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FCC Proposes Rule That Would Severely Impact Text Messaging and Result in BIG Lead Generation Implications

By Richard Newman / February 27, 2023
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Lead generators beware.  The FTC has issued a Notice of Proposed Rulemaking that would turn the lead generation industry on its head.

Amongst numerous items currently on the FCC’s agenda, there is discussion on closing the “lead generator” loophole.

The FCC Chairwoman has proposed a new rule that would block unlawful robotexts.  Read more, here.

The FCC first issued a Report and Order requiring mobile wireless providers to block text messages from numbers on a reasonable Do Not Originate list, which includes numbers that purport to be from invalid, unallocated or unused North American Numbering Plan numbers, and numbers for which the subscriber to the number has requested that texts purporting to originate from that number be blocked.  The FCC already requires similar blocking of voice calls by gateway providers.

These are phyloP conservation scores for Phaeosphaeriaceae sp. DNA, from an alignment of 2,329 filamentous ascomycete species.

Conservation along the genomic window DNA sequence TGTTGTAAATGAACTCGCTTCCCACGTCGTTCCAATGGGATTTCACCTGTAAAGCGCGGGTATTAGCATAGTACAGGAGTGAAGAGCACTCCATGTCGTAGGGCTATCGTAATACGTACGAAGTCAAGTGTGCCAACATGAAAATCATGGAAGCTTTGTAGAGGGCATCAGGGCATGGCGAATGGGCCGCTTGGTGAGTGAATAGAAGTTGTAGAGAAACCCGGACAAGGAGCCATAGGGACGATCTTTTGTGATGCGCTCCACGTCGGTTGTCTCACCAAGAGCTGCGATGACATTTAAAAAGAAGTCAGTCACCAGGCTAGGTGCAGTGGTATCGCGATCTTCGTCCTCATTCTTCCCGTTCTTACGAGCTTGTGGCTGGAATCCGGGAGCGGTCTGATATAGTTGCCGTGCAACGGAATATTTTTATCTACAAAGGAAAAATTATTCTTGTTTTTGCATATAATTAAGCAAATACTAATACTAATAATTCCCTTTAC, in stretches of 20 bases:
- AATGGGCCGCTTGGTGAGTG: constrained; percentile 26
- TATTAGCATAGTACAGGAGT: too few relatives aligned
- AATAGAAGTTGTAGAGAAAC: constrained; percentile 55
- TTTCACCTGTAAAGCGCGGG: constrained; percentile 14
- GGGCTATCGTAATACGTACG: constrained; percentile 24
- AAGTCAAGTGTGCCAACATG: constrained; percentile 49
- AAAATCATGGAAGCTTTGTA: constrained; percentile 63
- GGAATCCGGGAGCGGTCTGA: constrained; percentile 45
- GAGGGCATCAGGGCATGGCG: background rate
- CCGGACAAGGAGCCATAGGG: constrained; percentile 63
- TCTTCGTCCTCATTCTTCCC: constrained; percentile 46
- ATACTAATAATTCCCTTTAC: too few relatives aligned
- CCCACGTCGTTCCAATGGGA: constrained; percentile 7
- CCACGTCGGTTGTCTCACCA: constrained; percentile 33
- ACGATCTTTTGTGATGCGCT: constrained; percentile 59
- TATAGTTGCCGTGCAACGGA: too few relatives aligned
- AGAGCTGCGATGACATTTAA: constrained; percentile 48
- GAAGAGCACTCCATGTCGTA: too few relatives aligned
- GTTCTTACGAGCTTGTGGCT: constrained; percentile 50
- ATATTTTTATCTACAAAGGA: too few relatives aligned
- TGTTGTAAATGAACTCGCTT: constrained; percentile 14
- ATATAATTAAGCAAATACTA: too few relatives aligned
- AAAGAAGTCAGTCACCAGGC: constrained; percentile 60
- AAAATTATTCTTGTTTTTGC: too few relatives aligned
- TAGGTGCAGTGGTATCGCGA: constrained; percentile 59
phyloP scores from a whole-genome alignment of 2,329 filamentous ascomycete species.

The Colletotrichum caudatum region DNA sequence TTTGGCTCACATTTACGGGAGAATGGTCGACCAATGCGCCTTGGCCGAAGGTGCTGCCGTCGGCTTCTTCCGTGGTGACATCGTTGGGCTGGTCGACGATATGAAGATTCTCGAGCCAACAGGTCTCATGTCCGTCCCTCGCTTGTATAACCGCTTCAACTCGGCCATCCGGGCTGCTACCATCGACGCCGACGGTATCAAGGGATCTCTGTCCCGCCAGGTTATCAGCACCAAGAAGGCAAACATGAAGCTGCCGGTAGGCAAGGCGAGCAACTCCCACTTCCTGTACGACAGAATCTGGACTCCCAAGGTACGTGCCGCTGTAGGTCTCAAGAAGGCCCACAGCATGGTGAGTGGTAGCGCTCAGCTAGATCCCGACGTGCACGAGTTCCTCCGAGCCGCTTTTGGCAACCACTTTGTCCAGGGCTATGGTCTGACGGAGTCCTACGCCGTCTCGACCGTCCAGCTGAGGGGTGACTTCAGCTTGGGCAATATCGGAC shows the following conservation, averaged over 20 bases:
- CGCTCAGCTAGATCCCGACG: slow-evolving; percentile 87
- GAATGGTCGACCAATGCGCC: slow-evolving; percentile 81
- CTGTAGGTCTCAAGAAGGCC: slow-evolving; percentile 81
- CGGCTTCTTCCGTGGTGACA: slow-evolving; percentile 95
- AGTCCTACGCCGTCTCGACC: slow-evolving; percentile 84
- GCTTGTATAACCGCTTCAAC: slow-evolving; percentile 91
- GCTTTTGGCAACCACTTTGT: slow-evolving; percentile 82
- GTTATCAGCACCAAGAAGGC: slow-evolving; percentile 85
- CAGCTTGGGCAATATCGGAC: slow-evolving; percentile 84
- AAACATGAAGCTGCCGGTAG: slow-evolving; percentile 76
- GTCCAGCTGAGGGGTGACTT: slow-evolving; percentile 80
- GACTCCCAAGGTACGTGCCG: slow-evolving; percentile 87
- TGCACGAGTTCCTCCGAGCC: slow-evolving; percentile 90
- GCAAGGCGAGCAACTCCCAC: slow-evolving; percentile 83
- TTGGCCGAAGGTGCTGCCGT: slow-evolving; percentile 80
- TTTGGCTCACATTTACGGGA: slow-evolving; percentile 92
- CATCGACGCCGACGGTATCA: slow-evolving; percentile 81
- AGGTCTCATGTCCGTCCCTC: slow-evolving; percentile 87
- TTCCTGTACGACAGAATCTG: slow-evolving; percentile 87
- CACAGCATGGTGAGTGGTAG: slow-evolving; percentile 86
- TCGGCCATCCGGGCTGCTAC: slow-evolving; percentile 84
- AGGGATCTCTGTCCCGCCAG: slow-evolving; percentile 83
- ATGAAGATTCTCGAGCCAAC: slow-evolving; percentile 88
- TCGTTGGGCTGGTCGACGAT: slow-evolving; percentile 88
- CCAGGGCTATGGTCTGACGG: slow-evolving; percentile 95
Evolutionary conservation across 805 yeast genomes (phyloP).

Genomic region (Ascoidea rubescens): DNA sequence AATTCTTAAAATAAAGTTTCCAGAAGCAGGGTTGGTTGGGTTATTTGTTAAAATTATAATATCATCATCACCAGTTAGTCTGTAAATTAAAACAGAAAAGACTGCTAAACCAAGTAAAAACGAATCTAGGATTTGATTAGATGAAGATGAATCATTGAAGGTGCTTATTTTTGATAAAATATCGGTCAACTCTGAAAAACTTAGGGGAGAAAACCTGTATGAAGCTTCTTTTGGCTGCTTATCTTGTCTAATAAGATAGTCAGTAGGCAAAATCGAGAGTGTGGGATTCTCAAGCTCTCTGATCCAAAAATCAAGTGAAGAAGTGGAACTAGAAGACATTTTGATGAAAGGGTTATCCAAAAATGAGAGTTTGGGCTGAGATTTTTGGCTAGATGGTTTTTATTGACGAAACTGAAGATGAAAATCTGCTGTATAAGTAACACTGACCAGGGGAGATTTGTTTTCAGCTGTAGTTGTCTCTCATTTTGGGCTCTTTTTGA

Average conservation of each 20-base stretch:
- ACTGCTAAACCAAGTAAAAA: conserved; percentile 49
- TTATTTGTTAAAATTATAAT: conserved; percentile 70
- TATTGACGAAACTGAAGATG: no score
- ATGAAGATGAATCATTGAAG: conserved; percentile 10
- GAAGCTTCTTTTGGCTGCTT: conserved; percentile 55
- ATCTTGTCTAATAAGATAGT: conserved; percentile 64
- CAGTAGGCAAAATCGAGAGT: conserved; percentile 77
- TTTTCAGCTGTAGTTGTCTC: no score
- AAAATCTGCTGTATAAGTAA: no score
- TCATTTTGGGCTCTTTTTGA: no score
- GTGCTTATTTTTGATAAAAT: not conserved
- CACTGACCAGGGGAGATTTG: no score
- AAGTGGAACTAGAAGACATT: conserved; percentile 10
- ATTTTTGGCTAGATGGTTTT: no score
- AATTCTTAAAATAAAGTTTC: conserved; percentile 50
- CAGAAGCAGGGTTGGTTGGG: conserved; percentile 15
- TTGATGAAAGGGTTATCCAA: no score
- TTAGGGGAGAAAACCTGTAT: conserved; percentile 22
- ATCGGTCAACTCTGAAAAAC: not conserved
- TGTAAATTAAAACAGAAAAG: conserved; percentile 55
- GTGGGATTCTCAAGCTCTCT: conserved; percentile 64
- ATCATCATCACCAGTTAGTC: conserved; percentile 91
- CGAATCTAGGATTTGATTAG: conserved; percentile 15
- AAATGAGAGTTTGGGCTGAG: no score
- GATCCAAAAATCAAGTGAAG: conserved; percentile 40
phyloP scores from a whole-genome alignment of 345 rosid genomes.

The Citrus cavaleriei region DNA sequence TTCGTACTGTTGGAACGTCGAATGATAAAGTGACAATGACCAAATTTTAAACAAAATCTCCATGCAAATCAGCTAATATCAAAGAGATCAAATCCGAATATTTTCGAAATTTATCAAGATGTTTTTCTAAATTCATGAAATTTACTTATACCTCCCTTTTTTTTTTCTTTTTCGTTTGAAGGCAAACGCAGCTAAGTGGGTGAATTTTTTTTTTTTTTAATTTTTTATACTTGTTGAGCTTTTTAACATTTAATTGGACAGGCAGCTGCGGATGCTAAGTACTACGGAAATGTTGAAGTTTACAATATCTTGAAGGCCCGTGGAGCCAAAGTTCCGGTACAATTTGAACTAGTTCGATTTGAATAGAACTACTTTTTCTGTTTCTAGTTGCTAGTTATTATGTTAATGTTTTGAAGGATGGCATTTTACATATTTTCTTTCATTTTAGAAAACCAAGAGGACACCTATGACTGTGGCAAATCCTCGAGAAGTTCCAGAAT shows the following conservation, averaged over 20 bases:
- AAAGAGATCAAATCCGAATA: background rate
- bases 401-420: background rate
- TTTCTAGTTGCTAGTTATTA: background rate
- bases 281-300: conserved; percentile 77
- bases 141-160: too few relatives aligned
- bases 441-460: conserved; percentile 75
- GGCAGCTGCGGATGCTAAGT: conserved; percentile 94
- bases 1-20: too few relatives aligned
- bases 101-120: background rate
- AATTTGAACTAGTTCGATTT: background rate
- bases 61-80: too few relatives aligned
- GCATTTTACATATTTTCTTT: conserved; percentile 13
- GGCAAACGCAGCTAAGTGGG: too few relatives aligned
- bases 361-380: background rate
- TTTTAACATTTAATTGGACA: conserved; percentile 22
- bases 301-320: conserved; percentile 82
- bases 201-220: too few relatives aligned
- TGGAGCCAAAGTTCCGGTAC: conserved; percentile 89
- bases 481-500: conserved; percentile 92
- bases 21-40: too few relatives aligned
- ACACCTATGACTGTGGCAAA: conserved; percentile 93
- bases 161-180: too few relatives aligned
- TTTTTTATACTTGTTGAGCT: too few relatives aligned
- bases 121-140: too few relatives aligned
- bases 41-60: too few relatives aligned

The Report and Order would also ensure that any erroneous text blocking can be reported to the provider doing the blocking by requiring mobile wireless providers to maintain a single point of contact for texters to report erroneously blocked texts. This single point of contact is already required for voice call blocking.

Even more significant for lead generators is that the FCC has issued a NPRM that would require carriers to “investigate and potentially block texts from a sender after they are on notice from the Commission that the sender is transmitting suspected illegal texts…”

Additionally, the FCC has proposed an extension of DNC protections to text messages. 

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TeamViewer Automatic Renewal Disclosure and Consent Funnel Held Compliant With California’s ARL

By Richard Newman / February 24, 2023
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California’s stringent Automatic Renewal Law is heavily focused upon free trial requirements, promotional periods and annual programs.  Various obligations and restrictions are discussed, here.

In 2021, Jack Gershfeld initiated legal action against TeamViewer US, Inc.  Mr. Gershfeld alleged that TeamViewer violated California’s Consumer Privacy Act and Unfair Competition Law when it automatically renewed his software subscription without his consent.

TeamViewer is a remote access and control computer software, allowing maintenance and management of computers and other devices.  In short, Mr. Gershfeld alleged that he purchased a one-year subscription, that automatically renewed thereafter at a higher price.